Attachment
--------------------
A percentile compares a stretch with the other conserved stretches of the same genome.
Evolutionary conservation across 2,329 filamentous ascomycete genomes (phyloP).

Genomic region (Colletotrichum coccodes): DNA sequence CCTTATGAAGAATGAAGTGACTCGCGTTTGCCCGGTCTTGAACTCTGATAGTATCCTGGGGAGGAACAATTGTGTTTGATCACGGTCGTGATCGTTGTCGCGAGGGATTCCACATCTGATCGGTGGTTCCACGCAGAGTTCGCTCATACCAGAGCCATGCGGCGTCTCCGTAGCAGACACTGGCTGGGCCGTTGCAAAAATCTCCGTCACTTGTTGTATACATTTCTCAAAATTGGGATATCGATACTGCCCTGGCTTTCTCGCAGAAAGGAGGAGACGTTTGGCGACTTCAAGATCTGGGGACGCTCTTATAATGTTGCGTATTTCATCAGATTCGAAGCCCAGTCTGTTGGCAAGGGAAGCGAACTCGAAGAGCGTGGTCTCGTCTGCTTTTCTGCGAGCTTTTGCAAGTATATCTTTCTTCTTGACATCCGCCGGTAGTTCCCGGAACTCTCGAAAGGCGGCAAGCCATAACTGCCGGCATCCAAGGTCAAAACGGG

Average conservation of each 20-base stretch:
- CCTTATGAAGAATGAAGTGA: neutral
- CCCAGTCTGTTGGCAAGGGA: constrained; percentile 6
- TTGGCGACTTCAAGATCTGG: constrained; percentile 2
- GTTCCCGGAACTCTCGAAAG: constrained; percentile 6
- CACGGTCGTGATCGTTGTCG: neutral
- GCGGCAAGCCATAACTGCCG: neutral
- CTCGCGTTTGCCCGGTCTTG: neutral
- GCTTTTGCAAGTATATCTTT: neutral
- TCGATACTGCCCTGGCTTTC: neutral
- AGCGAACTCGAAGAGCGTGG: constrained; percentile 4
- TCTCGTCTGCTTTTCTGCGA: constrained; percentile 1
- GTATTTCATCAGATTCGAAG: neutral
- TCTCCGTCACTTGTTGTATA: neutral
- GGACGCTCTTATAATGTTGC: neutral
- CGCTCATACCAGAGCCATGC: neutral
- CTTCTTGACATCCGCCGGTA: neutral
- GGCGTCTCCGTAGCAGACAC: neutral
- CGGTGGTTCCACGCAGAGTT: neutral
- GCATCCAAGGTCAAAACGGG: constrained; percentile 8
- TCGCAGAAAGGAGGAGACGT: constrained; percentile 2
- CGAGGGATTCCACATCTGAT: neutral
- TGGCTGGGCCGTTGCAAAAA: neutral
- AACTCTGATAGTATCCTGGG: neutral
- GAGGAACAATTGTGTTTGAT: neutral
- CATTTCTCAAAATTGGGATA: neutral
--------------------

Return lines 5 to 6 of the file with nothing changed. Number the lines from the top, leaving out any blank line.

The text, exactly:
- CCTTATGAAGAATGAAGTGA: neutral
- CCCAGTCTGTTGGCAAGGGA: constrained; percentile 6